Maybe it all will work out, and the tax code will be made more fair and equitable and easy to understand, and we’ll be able to file our tax returns on postcards like the photo op pictures are indicating.  Maybe — but I’ll believe it when I see it.  Until then, I’m hanging on to my wallet.

Deal Makers Make Deals

President Trump is a deal maker at heart.  After all, he wrote a book called The Art of the Deal.  So is it really a surprise to anyone that President Trump has reached out to the Democrats in Congress to make deals?

trump_the_art_of_the_dealLast week Trump reached agreement with Chuck Schumer and Nancy Pelosi, the leaders of the Democrats in the Senate and House respectively, on an arrangement to raise the debt ceiling and provide hurricane relief funds.  Last night, Schumer and Pelosi announced that they had reached agreement with President Trump on a legislative solution to the status of the so-called DREAMers — children brought to America by illegal immigrant parents who have grown up in this country and who had been protected from deportation under Obama Administration policies.  According to the Democratic leaders, they and Trump agreed to pursue bipartisan legislation to protect the children from deportation in exchange for Democratic support of border security enhancements.  Schumer and Pelosi say the border security enhancements don’t include supporting Trump’s long-touted wall along America’s southern border; the White House says that excluding the wall was not part of the agreement.  It seems clear, however, that some kind of bargain was struck.

These recent announcements give some people the willies.  Rock-ribbed conservatives can’t stand the sight of Schumer and Pelosi, and the idea of actually sitting down and cutting a deal with them is anathema.  And lurking underneath the discomfort is a concern that, in the President’s zeal to make a deal, principles that are considered important to the conservative position might get thrown overboard.  And part of the subtext of that concern, I think, is the belief that President Trump isn’t exactly a master of the details who fully appreciates the significance of negotiating points, and as a result the President might be getting fleeced by savvy Democrats without fully appreciating it.

President Trump’s willingness to have these kinds of talks shouldn’t come as a surprise to anyone.  Deal makers want to make deals.  In the real estate development world, deal makers always want to have some new project to promote, and part of the process is to create a feeling of momentum and movement.  The key goal is to get the deal done, and you commonly sacrifice on deal points and financing terms and other provisions to reach that goal.  Deal makers believe that nobody gets everything they want, but that ultimately the deal itself serves the greater good for everyone involved.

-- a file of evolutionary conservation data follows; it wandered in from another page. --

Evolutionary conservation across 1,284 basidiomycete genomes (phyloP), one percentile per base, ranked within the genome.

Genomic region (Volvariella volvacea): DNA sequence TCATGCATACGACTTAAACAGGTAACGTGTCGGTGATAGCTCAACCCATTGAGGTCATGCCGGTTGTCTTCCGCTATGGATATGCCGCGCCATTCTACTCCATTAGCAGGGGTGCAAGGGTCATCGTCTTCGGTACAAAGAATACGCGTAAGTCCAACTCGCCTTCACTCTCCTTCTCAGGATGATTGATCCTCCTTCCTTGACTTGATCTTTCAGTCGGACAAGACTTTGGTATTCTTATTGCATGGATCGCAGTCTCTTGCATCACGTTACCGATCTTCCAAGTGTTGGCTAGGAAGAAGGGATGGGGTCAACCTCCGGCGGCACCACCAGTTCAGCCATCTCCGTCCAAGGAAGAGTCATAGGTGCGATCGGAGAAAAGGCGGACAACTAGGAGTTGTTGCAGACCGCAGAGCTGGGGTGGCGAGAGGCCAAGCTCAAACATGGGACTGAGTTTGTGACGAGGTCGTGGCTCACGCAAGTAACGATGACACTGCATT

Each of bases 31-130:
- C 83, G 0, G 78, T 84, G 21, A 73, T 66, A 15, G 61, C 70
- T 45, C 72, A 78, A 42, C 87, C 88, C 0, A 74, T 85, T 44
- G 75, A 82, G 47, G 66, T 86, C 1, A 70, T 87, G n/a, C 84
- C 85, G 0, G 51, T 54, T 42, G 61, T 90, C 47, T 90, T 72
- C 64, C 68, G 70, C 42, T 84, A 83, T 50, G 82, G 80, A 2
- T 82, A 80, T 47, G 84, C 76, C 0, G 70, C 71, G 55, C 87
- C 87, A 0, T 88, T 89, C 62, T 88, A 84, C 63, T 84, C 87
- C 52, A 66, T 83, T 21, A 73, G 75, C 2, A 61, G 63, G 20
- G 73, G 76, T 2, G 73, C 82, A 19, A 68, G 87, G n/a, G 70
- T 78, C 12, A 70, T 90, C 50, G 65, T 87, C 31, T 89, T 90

Of course, not every deal turns out to be a good one for all concerned, and politics isn’t quite like a big real estate development.  There are people out there who believe fervently in principles, and when those principles get casually tossed aside in the interest of cutting a deal they aren’t happy.  But polling results commonly indicate that the American people want their political leaders to get along and avoid things like government shutdowns because they can’t agree on raising the debt ceiling.  President Trump’s willingness to cut deals may test whether that polling data really means anything.  And if foreign leaders see evidence that just about any deal is possible, who knows what they might propose?

We’ve got a deal maker in the White House, folks, and deal makers make deals.

The Ever-Upward Irresponsible Trend

Am I missing something?  Nobody seems to be paying any attention to federal spending and deficits anymore.

stacks-of-moneyThe Republicans, who used to be the preachers of deficit reduction, balanced budgets, and fiscal discipline, are much too busy trying to distance themselves from President Trump to do much of anything about anything, much less something detail-oriented and difficult, like tackling federal spending.  And the Democrats never seemed to have much appetite for actually considering whether legacy federal programs make sense in the current world, or are performing as they were intended, or are actually having a positive impact from a cost-benefit standpoint.  Expecting Congress to actually pass a budget seems to be hopelessly passe, and continuing to spend more, more, more seems to be the default approach.  And, given the kinds of deficits we’re racking up, and the experience of Puerto Rico, and Illinois, and other states that haven’t paid attention to basic economic realities, “default” seems like an apt word.